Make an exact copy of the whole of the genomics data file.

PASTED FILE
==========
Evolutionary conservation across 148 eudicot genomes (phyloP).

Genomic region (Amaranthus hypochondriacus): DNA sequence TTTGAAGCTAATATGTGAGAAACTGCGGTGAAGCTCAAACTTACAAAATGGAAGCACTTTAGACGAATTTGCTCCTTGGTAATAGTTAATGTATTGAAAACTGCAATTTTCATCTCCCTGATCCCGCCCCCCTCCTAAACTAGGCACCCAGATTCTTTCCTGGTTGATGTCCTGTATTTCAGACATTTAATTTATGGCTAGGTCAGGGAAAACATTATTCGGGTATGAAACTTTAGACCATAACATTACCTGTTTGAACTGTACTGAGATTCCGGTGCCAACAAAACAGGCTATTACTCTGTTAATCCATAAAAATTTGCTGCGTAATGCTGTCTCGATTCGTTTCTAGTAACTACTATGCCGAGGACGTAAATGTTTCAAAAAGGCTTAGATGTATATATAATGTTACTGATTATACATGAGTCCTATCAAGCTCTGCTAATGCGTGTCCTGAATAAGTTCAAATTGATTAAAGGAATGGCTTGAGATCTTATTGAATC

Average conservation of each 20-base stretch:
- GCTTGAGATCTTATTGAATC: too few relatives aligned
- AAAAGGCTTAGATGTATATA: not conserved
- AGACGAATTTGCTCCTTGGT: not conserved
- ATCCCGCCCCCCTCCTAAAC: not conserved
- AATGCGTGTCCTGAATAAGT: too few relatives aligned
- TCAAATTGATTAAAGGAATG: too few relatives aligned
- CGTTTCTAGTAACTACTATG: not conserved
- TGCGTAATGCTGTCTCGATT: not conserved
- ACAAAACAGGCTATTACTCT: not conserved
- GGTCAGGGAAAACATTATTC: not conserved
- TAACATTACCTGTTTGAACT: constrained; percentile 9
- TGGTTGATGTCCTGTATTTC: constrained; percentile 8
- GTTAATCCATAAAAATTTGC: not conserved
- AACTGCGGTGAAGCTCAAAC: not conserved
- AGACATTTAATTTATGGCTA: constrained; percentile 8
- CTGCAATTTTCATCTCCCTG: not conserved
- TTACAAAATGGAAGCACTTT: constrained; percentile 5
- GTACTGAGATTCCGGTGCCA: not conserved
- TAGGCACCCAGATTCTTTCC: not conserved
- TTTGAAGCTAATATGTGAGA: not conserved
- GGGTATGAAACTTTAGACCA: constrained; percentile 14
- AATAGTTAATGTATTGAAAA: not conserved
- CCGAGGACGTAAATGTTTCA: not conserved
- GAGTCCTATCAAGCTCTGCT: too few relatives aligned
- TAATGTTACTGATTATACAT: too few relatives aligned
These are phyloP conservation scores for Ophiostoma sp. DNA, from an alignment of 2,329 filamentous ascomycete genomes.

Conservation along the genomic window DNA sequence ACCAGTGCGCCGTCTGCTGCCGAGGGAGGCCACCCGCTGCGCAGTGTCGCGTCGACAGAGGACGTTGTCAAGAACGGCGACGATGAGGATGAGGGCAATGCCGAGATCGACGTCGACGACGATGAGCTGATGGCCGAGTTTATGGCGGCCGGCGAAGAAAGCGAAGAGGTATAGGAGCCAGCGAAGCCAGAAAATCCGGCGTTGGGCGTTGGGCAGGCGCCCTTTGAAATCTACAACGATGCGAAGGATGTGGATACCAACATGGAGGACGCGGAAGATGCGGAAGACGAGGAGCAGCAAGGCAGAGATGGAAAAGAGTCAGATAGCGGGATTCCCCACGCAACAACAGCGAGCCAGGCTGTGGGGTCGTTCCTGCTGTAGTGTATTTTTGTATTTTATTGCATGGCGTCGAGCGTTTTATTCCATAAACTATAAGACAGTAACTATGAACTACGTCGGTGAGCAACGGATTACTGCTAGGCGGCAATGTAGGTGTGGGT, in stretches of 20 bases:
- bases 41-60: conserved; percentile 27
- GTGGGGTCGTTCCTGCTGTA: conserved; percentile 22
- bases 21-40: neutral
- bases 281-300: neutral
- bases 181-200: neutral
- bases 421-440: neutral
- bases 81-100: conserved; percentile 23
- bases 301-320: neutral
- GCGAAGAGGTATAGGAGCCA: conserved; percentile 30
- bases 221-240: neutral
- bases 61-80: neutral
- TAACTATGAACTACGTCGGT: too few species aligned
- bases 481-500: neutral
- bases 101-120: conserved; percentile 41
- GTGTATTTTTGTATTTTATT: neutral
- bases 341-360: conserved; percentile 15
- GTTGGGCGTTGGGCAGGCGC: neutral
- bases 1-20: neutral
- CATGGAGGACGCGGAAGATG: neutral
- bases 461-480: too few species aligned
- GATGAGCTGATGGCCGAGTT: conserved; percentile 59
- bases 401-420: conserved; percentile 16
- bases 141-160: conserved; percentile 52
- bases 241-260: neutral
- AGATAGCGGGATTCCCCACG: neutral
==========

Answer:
Evolutionary conservation across 148 eudicot genomes (phyloP).

Genomic region (Amaranthus hypochondriacus): DNA sequence TTTGAAGCTAATATGTGAGAAACTGCGGTGAAGCTCAAACTTACAAAATGGAAGCACTTTAGACGAATTTGCTCCTTGGTAATAGTTAATGTATTGAAAACTGCAATTTTCATCTCCCTGATCCCGCCCCCCTCCTAAACTAGGCACCCAGATTCTTTCCTGGTTGATGTCCTGTATTTCAGACATTTAATTTATGGCTAGGTCAGGGAAAACATTATTCGGGTATGAAACTTTAGACCATAACATTACCTGTTTGAACTGTACTGAGATTCCGGTGCCAACAAAACAGGCTATTACTCTGTTAATCCATAAAAATTTGCTGCGTAATGCTGTCTCGATTCGTTTCTAGTAACTACTATGCCGAGGACGTAAATGTTTCAAAAAGGCTTAGATGTATATATAATGTTACTGATTATACATGAGTCCTATCAAGCTCTGCTAATGCGTGTCCTGAATAAGTTCAAATTGATTAAAGGAATGGCTTGAGATCTTATTGAATC

Average conservation of each 20-base stretch:
- GCTTGAGATCTTATTGAATC: too few relatives aligned
- AAAAGGCTTAGATGTATATA: not conserved
- AGACGAATTTGCTCCTTGGT: not conserved
- ATCCCGCCCCCCTCCTAAAC: not conserved
- AATGCGTGTCCTGAATAAGT: too few relatives aligned
- TCAAATTGATTAAAGGAATG: too few relatives aligned
- CGTTTCTAGTAACTACTATG: not conserved
- TGCGTAATGCTGTCTCGATT: not conserved
- ACAAAACAGGCTATTACTCT: not conserved
- GGTCAGGGAAAACATTATTC: not conserved
- TAACATTACCTGTTTGAACT: constrained; percentile 9
- TGGTTGATGTCCTGTATTTC: constrained; percentile 8
- GTTAATCCATAAAAATTTGC: not conserved
- AACTGCGGTGAAGCTCAAAC: not conserved
- AGACATTTAATTTATGGCTA: constrained; percentile 8
- CTGCAATTTTCATCTCCCTG: not conserved
- TTACAAAATGGAAGCACTTT: constrained; percentile 5
- GTACTGAGATTCCGGTGCCA: not conserved
- TAGGCACCCAGATTCTTTCC: not conserved
- TTTGAAGCTAATATGTGAGA: not conserved
- GGGTATGAAACTTTAGACCA: constrained; percentile 14
- AATAGTTAATGTATTGAAAA: not conserved
- CCGAGGACGTAAATGTTTCA: not conserved
- GAGTCCTATCAAGCTCTGCT: too few relatives aligned
- TAATGTTACTGATTATACAT: too few relatives aligned
These are phyloP conservation scores for Ophiostoma sp. DNA, from an alignment of 2,329 filamentous ascomycete genomes.

Conservation along the genomic window DNA sequence ACCAGTGCGCCGTCTGCTGCCGAGGGAGGCCACCCGCTGCGCAGTGTCGCGTCGACAGAGGACGTTGTCAAGAACGGCGACGATGAGGATGAGGGCAATGCCGAGATCGACGTCGACGACGATGAGCTGATGGCCGAGTTTATGGCGGCCGGCGAAGAAAGCGAAGAGGTATAGGAGCCAGCGAAGCCAGAAAATCCGGCGTTGGGCGTTGGGCAGGCGCCCTTTGAAATCTACAACGATGCGAAGGATGTGGATACCAACATGGAGGACGCGGAAGATGCGGAAGACGAGGAGCAGCAAGGCAGAGATGGAAAAGAGTCAGATAGCGGGATTCCCCACGCAACAACAGCGAGCCAGGCTGTGGGGTCGTTCCTGCTGTAGTGTATTTTTGTATTTTATTGCATGGCGTCGAGCGTTTTATTCCATAAACTATAAGACAGTAACTATGAACTACGTCGGTGAGCAACGGATTACTGCTAGGCGGCAATGTAGGTGTGGGT, in stretches of 20 bases:
- bases 41-60: conserved; percentile 27
- GTGGGGTCGTTCCTGCTGTA: conserved; percentile 22
- bases 21-40: neutral
- bases 281-300: neutral
- bases 181-200: neutral
- bases 421-440: neutral
- bases 81-100: conserved; percentile 23
- bases 301-320: neutral
- GCGAAGAGGTATAGGAGCCA: conserved; percentile 30
- bases 221-240: neutral
- bases 61-80: neutral
- TAACTATGAACTACGTCGGT: too few species aligned
- bases 481-500: neutral
- bases 101-120: conserved; percentile 41
- GTGTATTTTTGTATTTTATT: neutral
- bases 341-360: conserved; percentile 15
- GTTGGGCGTTGGGCAGGCGC: neutral
- bases 1-20: neutral
- CATGGAGGACGCGGAAGATG: neutral
- bases 461-480: too few species aligned
- GATGAGCTGATGGCCGAGTT: conserved; percentile 59
- bases 401-420: conserved; percentile 16
- bases 141-160: conserved; percentile 52
- bases 241-260: neutral
- AGATAGCGGGATTCCCCACG: neutral